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Biography (Magill's Survey of American Literature, Revised Edition)
In her fiction, Stafford shows how the world looks from the perspective of those who feel alienated from it. Although her works range in tone from rollicking comedy and social satire to profound tragedy, they all move toward a revelation, knowledge that may bring new hope to the protagonist, who is usually female, but that more often destroys her peace of mind or even her life.
The rediscovery of Stafford’s work is due in part to her insight into the inner lives of girls and young women. However, critics have also taken a new interest in her status as a woman writer from the American West, a section that has characteristically been thought of as a male domain, producing fiction in which women’s interpretations of life there were not especially important. The fact that Stafford’s fiction can sustain intense analysis from a number of different perspectives is an indication of her profound insight into the human condition.
Biography (Critical Survey of Short Fiction, Second Revised Edition)
Although born in California, where she spent part of her childhood, Jean Stafford grew up in Colorado, attended the University of Colorado (A.M., 1936), and did postgraduate work at the University of Heidelberg. Her father, at one time a reporter, had written a number of Western stories. After a year teaching at Stephens College in Missouri and then briefly at the Writer’s Workshop in Iowa, Stafford decided to focus on her own writing and moved to Boston. There she married poet Robert Lowell in 1940; they were divorced in 1948. After a short marriage to Oliver Jensen in 1950, Stafford married again in 1959—to A. J. Liebling, critic and columnist for The New Yorker. After Liebling’s death in 1963, Stafford withdrew from the New York literary world and made her home in Springs, Long Island. There she lived, becoming more and more reclusive, until her death in 1979.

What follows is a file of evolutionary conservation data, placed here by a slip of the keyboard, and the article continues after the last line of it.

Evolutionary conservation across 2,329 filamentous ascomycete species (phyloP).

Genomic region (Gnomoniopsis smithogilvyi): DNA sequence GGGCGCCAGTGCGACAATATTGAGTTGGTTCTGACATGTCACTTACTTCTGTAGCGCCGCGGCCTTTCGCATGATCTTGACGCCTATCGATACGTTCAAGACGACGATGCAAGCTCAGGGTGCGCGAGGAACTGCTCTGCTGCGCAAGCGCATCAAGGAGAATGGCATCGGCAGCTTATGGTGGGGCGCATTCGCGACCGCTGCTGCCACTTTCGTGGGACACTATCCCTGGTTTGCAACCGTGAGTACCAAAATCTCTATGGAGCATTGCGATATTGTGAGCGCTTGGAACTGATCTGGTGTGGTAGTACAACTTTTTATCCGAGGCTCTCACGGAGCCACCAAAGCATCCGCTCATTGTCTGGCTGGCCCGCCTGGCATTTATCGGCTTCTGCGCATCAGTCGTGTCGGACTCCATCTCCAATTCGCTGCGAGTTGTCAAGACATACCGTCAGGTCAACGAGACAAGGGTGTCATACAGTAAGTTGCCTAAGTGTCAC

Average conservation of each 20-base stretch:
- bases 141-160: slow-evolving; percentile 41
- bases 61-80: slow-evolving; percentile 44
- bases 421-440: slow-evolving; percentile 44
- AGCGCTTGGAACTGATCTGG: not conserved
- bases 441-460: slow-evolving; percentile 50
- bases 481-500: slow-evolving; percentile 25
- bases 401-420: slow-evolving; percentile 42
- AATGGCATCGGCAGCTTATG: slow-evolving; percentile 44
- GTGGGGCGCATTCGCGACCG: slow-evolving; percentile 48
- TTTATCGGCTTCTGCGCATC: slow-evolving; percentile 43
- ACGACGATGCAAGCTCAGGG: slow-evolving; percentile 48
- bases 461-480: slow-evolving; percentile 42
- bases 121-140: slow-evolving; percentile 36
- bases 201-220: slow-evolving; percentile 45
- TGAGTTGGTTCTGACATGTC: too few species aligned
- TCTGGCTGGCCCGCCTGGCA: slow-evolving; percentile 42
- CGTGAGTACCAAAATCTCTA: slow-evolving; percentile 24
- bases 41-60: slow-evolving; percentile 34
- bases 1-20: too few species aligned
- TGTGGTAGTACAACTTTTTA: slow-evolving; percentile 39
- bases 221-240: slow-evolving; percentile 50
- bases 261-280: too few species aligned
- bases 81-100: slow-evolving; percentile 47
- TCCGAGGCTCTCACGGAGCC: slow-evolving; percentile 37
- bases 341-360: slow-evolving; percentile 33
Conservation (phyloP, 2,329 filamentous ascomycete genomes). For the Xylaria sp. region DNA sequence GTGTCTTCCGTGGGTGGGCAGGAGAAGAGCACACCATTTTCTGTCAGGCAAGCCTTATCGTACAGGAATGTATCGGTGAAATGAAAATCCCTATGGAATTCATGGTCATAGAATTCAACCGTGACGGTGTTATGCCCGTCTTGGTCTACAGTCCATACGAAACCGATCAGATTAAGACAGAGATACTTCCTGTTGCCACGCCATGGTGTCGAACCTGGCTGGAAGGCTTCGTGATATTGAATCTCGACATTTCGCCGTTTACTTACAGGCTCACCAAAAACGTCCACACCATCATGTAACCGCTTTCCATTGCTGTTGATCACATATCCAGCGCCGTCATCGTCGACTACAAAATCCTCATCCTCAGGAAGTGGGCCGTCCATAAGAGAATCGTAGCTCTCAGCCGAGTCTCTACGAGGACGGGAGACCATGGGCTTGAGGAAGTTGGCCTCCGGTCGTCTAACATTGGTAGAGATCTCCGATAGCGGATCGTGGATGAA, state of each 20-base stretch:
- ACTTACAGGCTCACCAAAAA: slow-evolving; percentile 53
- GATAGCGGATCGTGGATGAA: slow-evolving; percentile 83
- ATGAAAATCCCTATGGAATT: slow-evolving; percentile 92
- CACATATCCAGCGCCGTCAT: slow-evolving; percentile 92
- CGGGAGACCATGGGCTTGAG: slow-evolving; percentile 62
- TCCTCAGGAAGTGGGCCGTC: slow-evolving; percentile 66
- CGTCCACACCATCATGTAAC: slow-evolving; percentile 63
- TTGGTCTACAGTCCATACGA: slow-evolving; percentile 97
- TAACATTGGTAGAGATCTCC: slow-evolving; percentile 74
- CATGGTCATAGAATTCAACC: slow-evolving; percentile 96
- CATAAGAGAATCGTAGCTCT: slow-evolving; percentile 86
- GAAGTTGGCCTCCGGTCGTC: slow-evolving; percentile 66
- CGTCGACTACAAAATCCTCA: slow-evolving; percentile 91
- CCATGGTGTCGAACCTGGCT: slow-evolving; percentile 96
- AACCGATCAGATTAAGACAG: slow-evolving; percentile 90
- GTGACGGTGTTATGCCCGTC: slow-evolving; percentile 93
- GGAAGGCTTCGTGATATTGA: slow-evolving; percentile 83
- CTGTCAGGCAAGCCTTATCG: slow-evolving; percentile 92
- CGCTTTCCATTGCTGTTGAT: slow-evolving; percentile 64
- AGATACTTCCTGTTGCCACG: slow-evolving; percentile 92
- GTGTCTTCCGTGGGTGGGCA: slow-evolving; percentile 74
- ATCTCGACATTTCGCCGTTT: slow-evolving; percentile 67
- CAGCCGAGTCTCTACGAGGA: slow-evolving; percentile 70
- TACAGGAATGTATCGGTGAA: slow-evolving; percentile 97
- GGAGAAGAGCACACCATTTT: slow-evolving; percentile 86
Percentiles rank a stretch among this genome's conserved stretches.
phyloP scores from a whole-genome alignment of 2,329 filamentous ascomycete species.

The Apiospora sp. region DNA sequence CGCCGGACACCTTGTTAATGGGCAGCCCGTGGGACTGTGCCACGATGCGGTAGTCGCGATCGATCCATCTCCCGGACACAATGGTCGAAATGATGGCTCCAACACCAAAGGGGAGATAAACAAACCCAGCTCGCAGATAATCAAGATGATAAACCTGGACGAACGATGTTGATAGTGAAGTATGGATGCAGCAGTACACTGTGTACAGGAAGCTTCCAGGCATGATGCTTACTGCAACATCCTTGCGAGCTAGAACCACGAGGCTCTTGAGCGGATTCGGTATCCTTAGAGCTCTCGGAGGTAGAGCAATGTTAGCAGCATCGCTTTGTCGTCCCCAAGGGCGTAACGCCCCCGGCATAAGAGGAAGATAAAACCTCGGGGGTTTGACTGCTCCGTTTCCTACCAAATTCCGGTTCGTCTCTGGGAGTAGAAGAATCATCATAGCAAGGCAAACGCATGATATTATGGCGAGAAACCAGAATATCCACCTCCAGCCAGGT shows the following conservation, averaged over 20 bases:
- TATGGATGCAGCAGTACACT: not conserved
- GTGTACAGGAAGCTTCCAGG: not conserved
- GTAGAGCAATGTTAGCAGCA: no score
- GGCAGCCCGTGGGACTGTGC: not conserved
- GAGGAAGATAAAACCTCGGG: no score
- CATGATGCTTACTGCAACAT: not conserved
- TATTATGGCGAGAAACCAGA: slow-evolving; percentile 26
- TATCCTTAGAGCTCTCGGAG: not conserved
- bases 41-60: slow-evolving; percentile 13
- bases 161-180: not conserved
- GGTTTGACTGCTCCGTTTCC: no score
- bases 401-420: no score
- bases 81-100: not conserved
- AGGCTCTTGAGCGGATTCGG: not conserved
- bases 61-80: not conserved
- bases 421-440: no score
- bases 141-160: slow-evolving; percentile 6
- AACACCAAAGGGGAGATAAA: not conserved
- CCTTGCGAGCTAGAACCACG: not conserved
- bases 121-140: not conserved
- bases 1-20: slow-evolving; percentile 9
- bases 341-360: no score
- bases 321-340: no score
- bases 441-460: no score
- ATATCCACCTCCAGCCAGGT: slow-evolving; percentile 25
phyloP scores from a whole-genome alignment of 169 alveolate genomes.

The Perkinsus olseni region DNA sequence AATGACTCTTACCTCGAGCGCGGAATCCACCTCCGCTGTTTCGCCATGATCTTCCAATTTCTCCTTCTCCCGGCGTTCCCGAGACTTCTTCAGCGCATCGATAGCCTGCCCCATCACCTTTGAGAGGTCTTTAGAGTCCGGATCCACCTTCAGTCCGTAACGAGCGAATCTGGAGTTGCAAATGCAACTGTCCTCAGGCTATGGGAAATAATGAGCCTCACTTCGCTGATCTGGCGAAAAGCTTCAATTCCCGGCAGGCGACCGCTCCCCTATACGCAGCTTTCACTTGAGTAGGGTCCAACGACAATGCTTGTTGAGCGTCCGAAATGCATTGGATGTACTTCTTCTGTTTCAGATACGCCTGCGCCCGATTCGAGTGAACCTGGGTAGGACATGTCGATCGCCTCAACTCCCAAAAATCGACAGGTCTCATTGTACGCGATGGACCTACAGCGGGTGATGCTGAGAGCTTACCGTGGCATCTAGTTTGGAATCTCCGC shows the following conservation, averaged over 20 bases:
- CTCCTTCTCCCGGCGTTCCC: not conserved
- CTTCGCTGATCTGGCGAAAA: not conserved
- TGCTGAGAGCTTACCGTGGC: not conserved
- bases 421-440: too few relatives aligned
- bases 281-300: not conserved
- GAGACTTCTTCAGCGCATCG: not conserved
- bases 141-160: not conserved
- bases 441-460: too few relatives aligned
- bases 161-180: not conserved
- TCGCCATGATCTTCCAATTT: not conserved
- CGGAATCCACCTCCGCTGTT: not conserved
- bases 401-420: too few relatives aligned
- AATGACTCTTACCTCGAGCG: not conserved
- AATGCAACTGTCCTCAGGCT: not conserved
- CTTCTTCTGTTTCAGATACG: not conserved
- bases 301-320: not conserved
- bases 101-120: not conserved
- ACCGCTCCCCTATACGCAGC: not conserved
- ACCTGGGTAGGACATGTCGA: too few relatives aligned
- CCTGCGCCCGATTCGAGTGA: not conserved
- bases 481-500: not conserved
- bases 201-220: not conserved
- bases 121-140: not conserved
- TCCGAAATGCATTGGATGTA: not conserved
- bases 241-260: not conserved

Biography (Cyclopedia of World Authors, Fourth Revised Edition)
Jean Stafford was a novelist and short-story writer of considerable distinction. Born to John and Mary McKillop Stafford on July 1, 1915, in Covina, California, Jean was the youngest of four children in a family beset by poverty. Her father, who held many jobs, also wrote stories and opinionated essays which he regularly read aloud to his children. The Stafford family moved from Covina to San Diego, then to a succession of small towns in Colorado, finally settling in Boulder in 1925. At age six, Jean began to write poems and stories, and she completed her first novel by age eleven. She also began to read the dictionary simply for pleasure and, even as a child, displayed an incredible command of language. From 1925 to 1932, Stafford attended University Hill School and State Preparatory School in Boulder. In 1932 she enrolled in the University of Colorado, Boulder, financing her education by scholarships and part-time work; she graduated with both B.A. and M.A. degrees in 1936. After graduation, she studied philology at the University of Heidelberg on a one-year fellowship.